Later on, the Germans were invited over for a Russian meal. At my Russian’s friend house, the dinner table was covered from end to end with zakuski, or snacks. If there is too much food on the table, the end has justified the means, provided everyone has a big appetite. Several cheeses, a range of cold cuts, olives, bread, butter and three kinds of salad. Better four, if there is enough room on the table. The booze is ready for action, on the table, waiting for good times ahead. This is the precursor to the main meal which follows, being hot and involving some meat, fish or poultry along with what a starchy side dish, usually potatoes.  The wine flows all along. Afterwards, tea and several kinds of sweets.  Often two or three boxes of chocolates are put on the table and one or two kinds of cake is made available.  After the meal, usually cognac is available, or the guests are given more wine. The Germans threw in the towel. It was a total victory.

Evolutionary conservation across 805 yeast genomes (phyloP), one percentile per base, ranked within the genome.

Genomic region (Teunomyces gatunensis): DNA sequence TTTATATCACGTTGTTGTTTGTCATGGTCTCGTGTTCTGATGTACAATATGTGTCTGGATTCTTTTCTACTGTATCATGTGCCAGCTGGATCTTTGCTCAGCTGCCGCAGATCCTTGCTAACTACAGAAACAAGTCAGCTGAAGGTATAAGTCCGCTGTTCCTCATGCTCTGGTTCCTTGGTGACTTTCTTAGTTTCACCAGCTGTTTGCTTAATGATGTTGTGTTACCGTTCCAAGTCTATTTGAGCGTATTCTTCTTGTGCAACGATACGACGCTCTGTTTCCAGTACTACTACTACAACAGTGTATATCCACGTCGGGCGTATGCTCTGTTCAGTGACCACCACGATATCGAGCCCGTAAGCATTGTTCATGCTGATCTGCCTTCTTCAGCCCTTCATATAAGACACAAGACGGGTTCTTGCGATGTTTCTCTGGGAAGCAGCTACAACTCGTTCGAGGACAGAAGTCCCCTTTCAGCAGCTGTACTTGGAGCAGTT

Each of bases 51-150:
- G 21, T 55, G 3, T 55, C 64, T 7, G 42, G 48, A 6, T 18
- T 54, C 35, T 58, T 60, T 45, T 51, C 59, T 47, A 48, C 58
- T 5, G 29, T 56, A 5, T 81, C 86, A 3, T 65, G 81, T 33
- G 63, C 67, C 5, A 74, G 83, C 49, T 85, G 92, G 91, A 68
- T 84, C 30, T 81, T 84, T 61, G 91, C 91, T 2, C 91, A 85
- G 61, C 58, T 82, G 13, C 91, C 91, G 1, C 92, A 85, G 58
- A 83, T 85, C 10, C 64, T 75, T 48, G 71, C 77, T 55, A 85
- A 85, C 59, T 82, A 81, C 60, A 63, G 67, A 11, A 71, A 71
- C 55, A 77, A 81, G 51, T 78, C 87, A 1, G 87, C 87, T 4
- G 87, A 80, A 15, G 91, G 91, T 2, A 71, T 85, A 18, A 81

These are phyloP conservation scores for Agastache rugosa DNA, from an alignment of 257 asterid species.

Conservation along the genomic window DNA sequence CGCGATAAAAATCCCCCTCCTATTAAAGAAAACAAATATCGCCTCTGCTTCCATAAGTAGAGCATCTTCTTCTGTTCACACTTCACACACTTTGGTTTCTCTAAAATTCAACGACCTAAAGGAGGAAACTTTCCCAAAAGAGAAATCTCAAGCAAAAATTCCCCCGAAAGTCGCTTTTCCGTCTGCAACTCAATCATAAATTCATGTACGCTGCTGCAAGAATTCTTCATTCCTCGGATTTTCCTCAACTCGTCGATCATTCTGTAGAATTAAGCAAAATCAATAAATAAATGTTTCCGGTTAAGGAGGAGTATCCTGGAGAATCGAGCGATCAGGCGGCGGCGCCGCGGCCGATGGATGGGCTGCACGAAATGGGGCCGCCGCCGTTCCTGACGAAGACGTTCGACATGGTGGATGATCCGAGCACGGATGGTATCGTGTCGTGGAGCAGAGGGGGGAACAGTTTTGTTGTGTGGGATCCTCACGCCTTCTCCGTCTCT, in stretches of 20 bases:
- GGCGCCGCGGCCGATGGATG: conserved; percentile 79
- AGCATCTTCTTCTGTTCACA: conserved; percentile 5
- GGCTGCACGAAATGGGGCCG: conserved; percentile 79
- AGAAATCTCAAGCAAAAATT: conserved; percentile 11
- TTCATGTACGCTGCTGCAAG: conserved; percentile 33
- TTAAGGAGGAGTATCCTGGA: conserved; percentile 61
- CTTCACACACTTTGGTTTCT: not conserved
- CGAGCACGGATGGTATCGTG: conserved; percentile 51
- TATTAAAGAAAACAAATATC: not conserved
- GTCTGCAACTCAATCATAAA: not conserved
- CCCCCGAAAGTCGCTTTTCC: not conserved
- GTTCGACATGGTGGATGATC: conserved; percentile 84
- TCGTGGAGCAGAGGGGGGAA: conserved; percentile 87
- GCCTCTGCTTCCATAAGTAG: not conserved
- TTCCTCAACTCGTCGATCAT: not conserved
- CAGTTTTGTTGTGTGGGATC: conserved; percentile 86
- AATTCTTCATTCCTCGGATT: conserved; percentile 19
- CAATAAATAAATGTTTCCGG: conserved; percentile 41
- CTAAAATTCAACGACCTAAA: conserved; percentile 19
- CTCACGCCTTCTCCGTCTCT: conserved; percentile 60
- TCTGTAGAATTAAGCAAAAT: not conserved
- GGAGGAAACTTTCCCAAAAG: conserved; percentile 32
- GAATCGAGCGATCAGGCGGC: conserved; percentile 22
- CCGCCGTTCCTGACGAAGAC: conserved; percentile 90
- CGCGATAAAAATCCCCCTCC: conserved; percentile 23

In traditional households, vodka is served, and it remains the most popular Russian drink if measured in volume of alcohol consumed per capita. However, among many Russians, vodka is being replaced by wine and other drinks. This is a good thing for non-Russians. An evening of straight shots of vodka can be hard going. Nevertheless, most Russian households keep a bottle of vodka somewhere in the vicinity, often in the freezer. I know we do.